right shift with the Hack ALU

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right shift with the Hack ALU

ybakos
One of my students was exploring a different approach to Mult.asm:

"I wanted to try out the conventional/faster method of multiplying 2 numbers using shifting. I know left shifts are achieved by adding a number to itself (*2), but I can't figure out how to right shift given AND OR NOT + - ."
"I was planning on using the right shift to get the LSB of one operand and the left shift to move the other operand over to add it as the next multiple of 2. I know how to hard-code 16m lines - but if I have shifts, I can do this with just 16 loops of n."

I haven't been able to figure out an elegant way to conduct a right shift using the Hack ALU. Do any of you have any ideas?
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Re: right shift with the Hack ALU

cadet1620
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ybakos wrote
I haven't been able to figure out an elegant way to conduct a right shift using the Hack ALU. Do any of you have any ideas?
I've written multiplication routines for way too many microprocessors that didn't have it in hardware that I instinctively started to write it this way when I got here in the book, and tripped over the lack of right shift.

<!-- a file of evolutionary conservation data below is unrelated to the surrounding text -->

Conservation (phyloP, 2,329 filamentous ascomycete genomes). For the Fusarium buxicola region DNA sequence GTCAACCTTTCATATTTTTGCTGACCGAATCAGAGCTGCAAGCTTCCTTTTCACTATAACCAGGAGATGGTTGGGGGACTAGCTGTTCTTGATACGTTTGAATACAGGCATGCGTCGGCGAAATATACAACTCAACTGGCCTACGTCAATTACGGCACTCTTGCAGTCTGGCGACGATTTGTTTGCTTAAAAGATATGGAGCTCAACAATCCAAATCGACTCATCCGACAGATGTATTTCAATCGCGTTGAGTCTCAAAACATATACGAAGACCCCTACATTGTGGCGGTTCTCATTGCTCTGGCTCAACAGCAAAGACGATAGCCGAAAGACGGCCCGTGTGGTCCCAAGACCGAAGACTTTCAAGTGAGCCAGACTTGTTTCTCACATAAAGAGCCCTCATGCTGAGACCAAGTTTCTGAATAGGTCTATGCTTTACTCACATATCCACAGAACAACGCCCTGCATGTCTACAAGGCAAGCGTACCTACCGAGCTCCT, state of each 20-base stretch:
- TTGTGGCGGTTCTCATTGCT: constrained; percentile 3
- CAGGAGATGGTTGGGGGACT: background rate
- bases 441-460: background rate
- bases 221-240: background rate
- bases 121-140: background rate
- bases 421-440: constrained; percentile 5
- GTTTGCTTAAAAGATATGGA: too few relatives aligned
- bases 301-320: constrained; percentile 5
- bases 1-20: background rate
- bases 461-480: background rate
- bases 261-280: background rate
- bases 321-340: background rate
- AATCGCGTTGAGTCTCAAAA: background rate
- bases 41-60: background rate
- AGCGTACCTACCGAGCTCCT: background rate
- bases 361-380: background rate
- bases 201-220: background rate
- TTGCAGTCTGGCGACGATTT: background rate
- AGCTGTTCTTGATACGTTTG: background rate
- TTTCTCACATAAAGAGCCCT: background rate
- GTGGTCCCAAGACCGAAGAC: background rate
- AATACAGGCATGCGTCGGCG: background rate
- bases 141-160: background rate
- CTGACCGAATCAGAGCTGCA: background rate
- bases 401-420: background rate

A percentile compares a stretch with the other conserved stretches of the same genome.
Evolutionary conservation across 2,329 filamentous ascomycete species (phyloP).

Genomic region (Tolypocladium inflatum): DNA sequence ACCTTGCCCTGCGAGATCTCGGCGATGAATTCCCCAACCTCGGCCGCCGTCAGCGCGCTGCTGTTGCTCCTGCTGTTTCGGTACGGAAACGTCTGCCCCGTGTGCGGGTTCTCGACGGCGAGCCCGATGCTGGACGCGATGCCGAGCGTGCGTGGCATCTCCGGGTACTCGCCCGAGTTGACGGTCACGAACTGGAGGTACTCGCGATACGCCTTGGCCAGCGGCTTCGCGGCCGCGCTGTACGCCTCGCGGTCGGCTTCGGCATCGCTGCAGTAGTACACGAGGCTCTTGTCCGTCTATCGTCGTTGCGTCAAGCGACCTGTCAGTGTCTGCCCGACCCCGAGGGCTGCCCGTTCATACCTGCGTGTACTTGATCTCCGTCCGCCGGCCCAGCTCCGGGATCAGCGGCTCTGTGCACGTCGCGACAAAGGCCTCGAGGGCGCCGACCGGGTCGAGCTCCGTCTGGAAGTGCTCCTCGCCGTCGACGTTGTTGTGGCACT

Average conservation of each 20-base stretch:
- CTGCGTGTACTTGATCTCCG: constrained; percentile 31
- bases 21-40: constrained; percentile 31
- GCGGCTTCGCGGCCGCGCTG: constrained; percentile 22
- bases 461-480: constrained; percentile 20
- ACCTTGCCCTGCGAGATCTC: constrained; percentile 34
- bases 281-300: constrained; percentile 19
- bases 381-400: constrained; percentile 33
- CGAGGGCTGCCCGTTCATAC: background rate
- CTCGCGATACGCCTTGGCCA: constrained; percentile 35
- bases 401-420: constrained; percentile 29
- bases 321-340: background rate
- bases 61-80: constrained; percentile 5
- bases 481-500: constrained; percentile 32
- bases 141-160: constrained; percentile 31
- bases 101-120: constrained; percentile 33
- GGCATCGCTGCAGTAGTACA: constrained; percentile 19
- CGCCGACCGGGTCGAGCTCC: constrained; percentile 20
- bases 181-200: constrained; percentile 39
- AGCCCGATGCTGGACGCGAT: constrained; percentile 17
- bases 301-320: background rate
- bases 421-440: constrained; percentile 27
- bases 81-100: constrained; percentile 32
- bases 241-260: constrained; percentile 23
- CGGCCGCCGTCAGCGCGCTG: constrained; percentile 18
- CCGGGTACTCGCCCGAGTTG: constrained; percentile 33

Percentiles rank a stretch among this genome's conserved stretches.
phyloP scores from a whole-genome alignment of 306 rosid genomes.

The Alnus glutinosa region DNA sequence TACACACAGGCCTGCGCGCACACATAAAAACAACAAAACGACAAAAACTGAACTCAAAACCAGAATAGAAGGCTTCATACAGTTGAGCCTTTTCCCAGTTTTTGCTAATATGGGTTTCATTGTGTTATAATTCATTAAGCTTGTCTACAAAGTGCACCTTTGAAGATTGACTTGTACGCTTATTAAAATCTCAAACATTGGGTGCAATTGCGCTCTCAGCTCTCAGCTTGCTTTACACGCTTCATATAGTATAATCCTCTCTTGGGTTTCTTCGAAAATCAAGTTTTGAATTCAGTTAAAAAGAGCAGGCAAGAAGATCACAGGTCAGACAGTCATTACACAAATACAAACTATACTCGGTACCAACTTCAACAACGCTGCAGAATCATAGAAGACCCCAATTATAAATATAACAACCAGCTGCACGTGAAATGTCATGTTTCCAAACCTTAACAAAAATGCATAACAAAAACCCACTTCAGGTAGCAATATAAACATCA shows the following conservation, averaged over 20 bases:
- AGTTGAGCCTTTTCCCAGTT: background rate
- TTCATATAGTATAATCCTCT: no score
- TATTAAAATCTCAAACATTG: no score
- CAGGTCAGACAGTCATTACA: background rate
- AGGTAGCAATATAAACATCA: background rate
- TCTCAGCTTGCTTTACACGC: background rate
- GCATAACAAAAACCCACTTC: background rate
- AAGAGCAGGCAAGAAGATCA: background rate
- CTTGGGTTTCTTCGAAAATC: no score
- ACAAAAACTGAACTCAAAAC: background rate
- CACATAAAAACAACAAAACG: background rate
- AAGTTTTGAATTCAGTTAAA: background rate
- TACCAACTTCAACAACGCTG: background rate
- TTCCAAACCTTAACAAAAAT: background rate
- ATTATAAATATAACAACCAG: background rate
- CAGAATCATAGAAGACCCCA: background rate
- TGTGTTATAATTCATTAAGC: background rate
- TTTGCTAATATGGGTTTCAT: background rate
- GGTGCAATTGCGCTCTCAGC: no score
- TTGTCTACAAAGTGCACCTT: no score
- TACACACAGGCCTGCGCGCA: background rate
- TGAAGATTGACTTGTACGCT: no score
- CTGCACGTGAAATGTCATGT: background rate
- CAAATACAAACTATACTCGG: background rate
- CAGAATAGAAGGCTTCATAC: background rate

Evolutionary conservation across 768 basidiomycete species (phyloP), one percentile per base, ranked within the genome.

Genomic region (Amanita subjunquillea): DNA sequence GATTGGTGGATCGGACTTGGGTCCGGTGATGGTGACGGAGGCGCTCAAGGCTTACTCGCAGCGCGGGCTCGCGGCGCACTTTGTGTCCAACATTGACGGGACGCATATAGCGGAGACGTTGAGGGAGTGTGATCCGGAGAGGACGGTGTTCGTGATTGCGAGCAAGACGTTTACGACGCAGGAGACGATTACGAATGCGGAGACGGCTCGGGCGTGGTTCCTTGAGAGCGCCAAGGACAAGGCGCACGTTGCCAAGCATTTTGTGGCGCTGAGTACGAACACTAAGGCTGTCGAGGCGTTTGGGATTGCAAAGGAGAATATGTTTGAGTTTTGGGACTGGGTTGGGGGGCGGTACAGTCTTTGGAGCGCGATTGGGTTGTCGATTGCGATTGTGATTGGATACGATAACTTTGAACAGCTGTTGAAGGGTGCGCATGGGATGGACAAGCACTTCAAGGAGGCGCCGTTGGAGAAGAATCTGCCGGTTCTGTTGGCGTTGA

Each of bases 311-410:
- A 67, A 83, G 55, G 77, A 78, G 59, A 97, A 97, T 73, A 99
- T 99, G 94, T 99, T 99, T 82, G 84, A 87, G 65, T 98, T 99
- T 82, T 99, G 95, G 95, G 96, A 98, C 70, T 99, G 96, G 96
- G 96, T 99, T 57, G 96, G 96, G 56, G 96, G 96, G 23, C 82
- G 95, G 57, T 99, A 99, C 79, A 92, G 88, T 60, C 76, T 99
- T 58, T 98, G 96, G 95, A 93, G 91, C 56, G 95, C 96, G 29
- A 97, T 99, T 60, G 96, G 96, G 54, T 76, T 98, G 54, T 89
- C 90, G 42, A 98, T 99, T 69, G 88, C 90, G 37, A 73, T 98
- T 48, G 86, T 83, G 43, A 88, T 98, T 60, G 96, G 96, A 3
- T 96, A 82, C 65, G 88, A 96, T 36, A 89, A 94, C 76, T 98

I thought about this for a bit, and decided that there can be no easy way to right shift because there is no data path from bit n to bit n-1 in the ALU. Addition carry provides the data path from bit n to bit n+1.

Left rotate can be implemented as:

int ROL (int n) {
    if (n<0)
        return n+n+1;
    else
        return n+n;
    }
and then right shift(n) is implemented as 16-n left rotates followed by some housekeeping depending on whether it needs to be arithmetic or logical.

Yuck.

What I did was turn the multiplication upside down. Since it's easy to test the sign bit, add up the partial products from bottom to top in the long multiplication layout, shifting the multiplier and product to the left for each iteration.

[Another interesting challenge--implementing double precision integers without a carry flag.]

--Mark

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Re: right shift with the Hack ALU

ybakos
cadet1620 wrote
... there is no data path from bit n to bit n-1 in the ALU ...
That's the key point, I think. Thanks for sharing!
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